It was perhaps not surprising that Californian Jesca Hoop chose to end a six-week tour in Manchester, her home city for nine years. Apart from the fact she could go home afterwards for a cup of tea rather than back to a dreary hotel or tour bus, as she said herself it was when she played to just three people at Night and Day on Oldham Street all those years ago that she was talked into settling here.
There’s a mutual respect that has grown between her and the city over time, even if “it just f***ing rains” here, as she complained loudly. Indeed, it was rather touching that the final song, ‘Storms Make Grey the Sea’, delivered a cappella, closes with the line “you belong to me,” which seemed to hang in the air after she’d left the stage. On the night, the largely mature-in-years audience did.
The current tour (it picks up again in May, in Europe) supports Jesca’s sixth solo album, Memories are Now; one that has brought about broad critical acclaim for being ‘complete’ and ‘refined.’
Taking to the stage with two guitarist/keyboardists and a drummer and with her signature white Gibson guitar, which she has described as “the best sleeping partner (outside the human race) I could ask for” there was an early disappointment in that the second song, ‘Animal Kingdom Chaotic (from Memories are Now)’, which has been identified as ‘anti-computer’ (though I suspect it may be more anti-war and anti-drone) didn’t really work in a live setting. It is similar in tone to Annie Clark’s (St Vincent) Digital Witness and Huey Newton and contains similar lines (“are we all ones and zeros?” / “entombed in a shrine of zeros and ones”) but lacks those songs’ precision and sharpness. Even the vocals seemed to be muttered rather than sung.
But that disappointment didn’t last long. ‘Peacemaker’ (which apparently is about the unsung gang girls who wean their men off violence by denying them sex if I understood Jesca’s explanation), and Tulip, quickly brought the show back on track.
Then the charming ‘Pegasi’, which featured her clearest vocals so far and a super-high note that dogs can probably hear better than humans, got me in the right frame of mind for what I was sure was going to be the highlight of the show; and it was. ‘The Coming (from Memories are Now)’ rates as probably the best track she has laid down in my estimation. The premise of the song is Jesus unexpectedly handing in his notice.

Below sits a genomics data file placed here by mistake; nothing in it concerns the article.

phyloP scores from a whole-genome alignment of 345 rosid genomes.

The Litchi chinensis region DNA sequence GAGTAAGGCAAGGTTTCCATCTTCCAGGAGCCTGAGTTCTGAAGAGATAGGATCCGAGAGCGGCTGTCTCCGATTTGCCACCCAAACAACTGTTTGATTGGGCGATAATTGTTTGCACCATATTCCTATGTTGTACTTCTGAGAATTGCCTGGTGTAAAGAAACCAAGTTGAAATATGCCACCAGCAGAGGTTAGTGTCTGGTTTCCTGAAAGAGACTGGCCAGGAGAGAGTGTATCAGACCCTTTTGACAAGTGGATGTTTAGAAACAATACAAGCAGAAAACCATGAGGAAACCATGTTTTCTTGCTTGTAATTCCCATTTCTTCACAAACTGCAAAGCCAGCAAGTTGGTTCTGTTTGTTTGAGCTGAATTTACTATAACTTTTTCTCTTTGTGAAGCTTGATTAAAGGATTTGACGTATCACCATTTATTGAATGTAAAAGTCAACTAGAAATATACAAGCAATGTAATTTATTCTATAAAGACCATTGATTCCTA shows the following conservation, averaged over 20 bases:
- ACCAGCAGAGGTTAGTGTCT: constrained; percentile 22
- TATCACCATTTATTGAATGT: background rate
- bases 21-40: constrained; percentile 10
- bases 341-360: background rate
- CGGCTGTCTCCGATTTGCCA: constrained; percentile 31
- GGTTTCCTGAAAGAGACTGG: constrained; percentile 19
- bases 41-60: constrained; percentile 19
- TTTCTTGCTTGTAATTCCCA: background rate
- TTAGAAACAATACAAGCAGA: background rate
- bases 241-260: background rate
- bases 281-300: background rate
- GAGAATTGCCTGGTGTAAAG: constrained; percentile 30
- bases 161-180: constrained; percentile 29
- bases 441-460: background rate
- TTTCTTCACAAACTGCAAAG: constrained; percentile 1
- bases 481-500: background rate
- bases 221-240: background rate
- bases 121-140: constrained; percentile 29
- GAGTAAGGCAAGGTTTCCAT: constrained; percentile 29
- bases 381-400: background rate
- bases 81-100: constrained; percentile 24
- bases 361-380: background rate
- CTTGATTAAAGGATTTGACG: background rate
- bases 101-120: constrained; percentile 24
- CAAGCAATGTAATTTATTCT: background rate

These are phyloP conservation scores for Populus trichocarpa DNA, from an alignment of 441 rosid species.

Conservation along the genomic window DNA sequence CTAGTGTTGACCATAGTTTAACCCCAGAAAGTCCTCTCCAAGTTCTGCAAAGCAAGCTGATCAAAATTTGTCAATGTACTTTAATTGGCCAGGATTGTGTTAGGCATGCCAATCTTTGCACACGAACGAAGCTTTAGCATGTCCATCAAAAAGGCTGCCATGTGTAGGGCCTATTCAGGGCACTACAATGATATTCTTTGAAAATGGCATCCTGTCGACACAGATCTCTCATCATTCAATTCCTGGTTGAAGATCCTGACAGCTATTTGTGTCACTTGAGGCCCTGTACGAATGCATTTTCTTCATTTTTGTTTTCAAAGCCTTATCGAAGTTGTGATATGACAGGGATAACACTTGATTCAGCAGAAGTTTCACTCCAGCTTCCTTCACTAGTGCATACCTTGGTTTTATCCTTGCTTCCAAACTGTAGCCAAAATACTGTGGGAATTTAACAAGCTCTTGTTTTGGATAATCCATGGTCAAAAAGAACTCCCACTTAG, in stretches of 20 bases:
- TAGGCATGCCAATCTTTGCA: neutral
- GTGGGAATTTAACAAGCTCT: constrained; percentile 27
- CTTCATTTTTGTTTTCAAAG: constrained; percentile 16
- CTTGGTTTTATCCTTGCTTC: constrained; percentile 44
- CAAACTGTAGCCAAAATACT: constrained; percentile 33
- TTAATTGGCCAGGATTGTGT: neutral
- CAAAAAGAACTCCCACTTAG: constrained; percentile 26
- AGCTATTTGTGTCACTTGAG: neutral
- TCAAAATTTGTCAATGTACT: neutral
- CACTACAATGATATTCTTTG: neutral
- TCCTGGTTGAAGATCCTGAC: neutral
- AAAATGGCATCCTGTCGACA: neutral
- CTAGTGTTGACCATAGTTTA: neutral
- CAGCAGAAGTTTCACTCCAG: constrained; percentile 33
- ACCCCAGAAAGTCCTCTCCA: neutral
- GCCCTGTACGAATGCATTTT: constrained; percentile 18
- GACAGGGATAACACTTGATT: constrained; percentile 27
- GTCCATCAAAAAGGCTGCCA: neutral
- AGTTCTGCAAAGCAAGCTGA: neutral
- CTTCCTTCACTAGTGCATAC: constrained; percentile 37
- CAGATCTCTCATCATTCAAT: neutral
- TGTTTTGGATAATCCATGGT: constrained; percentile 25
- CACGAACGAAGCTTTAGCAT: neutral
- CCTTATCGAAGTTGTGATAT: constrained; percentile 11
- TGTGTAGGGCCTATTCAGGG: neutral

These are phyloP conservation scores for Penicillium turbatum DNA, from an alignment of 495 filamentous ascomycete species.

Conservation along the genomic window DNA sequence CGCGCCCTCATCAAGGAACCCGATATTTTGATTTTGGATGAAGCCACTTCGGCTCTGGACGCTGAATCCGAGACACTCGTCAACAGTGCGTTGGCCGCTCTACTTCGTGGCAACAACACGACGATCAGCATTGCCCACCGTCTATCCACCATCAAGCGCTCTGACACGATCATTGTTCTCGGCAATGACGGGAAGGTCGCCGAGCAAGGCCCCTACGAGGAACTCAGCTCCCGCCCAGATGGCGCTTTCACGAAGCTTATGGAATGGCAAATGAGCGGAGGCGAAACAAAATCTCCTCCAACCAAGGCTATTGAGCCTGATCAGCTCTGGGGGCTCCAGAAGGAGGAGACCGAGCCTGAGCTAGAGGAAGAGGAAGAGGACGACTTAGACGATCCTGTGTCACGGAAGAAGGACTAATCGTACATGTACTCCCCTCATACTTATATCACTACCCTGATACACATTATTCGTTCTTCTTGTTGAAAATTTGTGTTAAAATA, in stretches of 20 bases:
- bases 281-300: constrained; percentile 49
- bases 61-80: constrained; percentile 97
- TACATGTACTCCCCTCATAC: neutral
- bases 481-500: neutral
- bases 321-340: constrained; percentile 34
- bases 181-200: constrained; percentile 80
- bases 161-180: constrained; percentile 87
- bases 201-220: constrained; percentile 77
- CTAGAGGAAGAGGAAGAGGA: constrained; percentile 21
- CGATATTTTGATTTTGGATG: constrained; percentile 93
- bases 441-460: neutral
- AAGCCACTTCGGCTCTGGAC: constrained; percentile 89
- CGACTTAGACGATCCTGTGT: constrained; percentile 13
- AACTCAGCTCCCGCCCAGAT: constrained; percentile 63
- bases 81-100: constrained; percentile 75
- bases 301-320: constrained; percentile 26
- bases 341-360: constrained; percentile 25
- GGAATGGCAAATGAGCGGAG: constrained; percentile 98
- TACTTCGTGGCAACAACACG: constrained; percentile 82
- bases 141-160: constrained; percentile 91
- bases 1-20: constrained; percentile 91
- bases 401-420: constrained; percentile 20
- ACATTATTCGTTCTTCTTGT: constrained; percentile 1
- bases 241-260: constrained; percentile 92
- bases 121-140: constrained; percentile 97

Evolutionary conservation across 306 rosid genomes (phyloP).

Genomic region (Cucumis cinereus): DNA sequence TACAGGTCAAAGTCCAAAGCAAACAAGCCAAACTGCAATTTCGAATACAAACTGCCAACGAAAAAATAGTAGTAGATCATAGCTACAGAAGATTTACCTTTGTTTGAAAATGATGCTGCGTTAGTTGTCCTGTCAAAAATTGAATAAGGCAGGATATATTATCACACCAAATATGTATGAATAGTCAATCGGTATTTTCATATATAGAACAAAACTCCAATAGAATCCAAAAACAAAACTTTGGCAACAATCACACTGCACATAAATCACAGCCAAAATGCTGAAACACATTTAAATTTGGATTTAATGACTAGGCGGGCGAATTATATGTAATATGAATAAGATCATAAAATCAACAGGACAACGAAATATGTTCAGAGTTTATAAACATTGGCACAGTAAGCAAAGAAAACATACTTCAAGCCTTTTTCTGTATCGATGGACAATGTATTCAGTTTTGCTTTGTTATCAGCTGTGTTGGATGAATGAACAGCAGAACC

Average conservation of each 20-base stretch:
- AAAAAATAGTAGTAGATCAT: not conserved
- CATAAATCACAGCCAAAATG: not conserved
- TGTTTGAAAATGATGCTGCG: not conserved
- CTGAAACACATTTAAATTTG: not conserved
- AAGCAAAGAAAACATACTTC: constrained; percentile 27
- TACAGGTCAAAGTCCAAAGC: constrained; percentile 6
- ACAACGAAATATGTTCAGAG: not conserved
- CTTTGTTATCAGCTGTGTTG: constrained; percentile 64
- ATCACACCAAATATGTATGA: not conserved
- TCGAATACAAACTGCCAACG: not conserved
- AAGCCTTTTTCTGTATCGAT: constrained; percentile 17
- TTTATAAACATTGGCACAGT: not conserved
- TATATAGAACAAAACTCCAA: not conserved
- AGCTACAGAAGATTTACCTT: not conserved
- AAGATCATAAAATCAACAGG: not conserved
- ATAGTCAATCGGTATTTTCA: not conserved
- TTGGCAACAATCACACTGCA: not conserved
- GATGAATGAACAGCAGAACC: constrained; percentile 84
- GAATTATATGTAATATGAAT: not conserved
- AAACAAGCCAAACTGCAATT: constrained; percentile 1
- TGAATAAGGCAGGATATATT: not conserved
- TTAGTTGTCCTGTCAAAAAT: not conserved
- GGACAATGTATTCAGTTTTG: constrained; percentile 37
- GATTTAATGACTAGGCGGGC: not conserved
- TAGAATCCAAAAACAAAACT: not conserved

In it, she loses her religion (and she has, having forsaken her Mormon faith as a teenager) and portrays that loss in a sad, almost Joan Osborne-like way, even if Osborne managed to keep hers, in ‘One of Us’). Performed solo, picking at the Gibson and occasionally spitting out her words with venom, with just a couple of sparse red lights for company, it was riveting, if spoiled a little by a sudden ending, which took the audience by surprise and which is something that Jesca does with many of her songs.
The set was on a roll now and a powerful rendition of ‘Deeper Devastation’ also featured some fine vocal harmonising. Then, during ‘The Lost Sky’, Jesca did something I’ve only ever witnessed once before on a stage when she seemed to self-hypnotise for a second. (I’d be interested in learning if anyone else noticed it and, if she ever reads this, whether that’s what actually happened.)
The new album’s title track had to be restarted for want of a louder tambourine but was another triumph, allowing for a further instance of it just petering out at the end. The closing number was what I suppose is Jesca’s most recognisable work, ‘Born To’, and which was also the only really danceable song of the evening though strangely the audience’s feet remained as steadfast as the Giant Sequoia trees of her native California.
Rapturous applause was guaranteed to bring her quickly back on stage for an encore and, resisting calls from the audience for the Toni Basil-like ‘Hospital’ which she rejected on the tongue-in-cheek basis that she “no longer promotes self-harm”, she performed two songs solo, ‘City Song’ and ‘Storms make Grey the Sea’.
If I can return to the Annie Clark analogy, what Jesca Hoop does remarkably well is to interact with audiences. She is a natural storyteller and not only to music, occasionally chastising her audience á la Clark but in a way that would never cause offence. She also has a unique voice, even if some of its richness was missing at times on the evening. The only comparison I can make there is actually with a male voice, that of Peter Gabriel, and some of her arrangements bear his mark, too. I’m thinking in particular of ‘The Kingdom’. Some commentators have compared her to Fiona Apple. In the sense that she is a clever lyricist, yes, but she lacks Apple’s jazz roots.
I had only seen Jesca perform live once previously, at a packed out and sauna-like Deaf Institute three years ago. On that occasion, I wasn’t entirely sure but this show won me over – partly because of the quality of the performance, partly because it was just the right length and partly because with Memories are Now she has finally delivered a truly top class album that bears comparison with any of her peers.
Support on the night came from Manchester-based singer/songwriter Chloe Foy, who sings light, enchanting, almost lullaby-like songs to chill to, sometimes with a neo-classically influenced twist. Her debut EP will be released at Salford’s Eagle Inn on 13 May and you should certainly check her out if that’s what lights your candle. The EP is called Are We There Yet?
©D J Bentley, 2017